Christopher Reid, A Scattering
Christopher Reid’s poetic tribute to the memory of his wife Lucinda Gane has many fine lyrical and narrative qualities. In snatches Reid moves from Crete to London to an Italian market, bringing to life the past that is always present in his mind. He speaks to the departed Lucinda, reminiscing with her, interrogating her, at the same time reflecting on the brain tumour that finally triumphed over her spirit in a North London hospice. The tone throughout is calm and questioning, free alike from Dylan Thomas raging or Tennysonian melancholia. This slim volume that won the Costa Book of the Year Award in 2009 is a moving portrait of a brave and spirited woman.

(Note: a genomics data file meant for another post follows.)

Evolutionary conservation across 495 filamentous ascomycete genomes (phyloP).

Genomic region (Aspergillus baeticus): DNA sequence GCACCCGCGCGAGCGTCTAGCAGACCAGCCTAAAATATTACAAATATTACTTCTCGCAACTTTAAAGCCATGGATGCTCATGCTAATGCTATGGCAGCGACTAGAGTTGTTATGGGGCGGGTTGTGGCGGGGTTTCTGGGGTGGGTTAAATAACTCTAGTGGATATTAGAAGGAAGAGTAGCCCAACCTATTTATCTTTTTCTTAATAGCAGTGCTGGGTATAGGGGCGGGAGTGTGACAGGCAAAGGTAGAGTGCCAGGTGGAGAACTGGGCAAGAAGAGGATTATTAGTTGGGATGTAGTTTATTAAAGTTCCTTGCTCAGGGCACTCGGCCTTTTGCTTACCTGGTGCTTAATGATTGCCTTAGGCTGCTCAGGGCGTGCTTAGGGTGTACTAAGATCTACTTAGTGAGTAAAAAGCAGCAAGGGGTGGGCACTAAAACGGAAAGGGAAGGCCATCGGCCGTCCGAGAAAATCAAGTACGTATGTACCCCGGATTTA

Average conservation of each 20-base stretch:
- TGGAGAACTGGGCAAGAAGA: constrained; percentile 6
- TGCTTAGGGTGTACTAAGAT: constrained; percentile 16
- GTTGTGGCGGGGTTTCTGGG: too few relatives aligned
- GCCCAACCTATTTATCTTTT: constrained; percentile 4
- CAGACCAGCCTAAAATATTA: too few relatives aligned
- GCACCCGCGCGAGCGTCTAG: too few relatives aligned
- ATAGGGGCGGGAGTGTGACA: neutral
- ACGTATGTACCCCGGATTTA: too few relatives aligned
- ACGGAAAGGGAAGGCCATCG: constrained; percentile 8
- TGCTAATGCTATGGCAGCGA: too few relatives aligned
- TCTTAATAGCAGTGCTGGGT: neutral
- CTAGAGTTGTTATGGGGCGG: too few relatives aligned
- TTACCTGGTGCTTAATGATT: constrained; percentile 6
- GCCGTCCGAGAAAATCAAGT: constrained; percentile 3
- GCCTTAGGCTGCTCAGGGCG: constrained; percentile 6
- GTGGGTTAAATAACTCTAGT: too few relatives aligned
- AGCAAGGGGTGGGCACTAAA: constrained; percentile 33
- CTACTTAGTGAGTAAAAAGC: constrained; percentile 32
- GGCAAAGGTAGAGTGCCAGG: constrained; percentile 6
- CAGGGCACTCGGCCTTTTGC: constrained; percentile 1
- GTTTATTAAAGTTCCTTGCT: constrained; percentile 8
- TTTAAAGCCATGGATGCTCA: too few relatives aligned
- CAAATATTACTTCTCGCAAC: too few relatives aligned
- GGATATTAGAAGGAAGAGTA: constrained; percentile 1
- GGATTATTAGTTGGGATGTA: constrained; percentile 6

The title alone indicates the fragmentary nature of Reid’s memories, the ordinariness of the tokens left behind. In a section named ‘The Bathroom of the Vanities’ he glances at Lucinda’s leftover perfume and make-up bottles. The bathroom scales, too, /stand abandoned. No one now will be consulting/ the age-fogged dial for its little fibs and trembles of error/ with precisely that peering downward frown.
Reid never shrinks from the less seductive aspects of living with a woman suffering from cancer. He touches on her baldness (which he comes to love) and the onset of her dementia, accepting that no imp or devil/but a mere tumour squatted on her brain/ Without personality/ or ill humour.
The book is an amalgam of compressed biography, novel and memoir. The portrait that emerges is of a woman of wit and intelligence being recalled from the shades to console a widower seeking, as in the Italian market thronging with bargain-hunting women, the strong, health-giving, world-immersed/ feminine element his life has lacked for too long.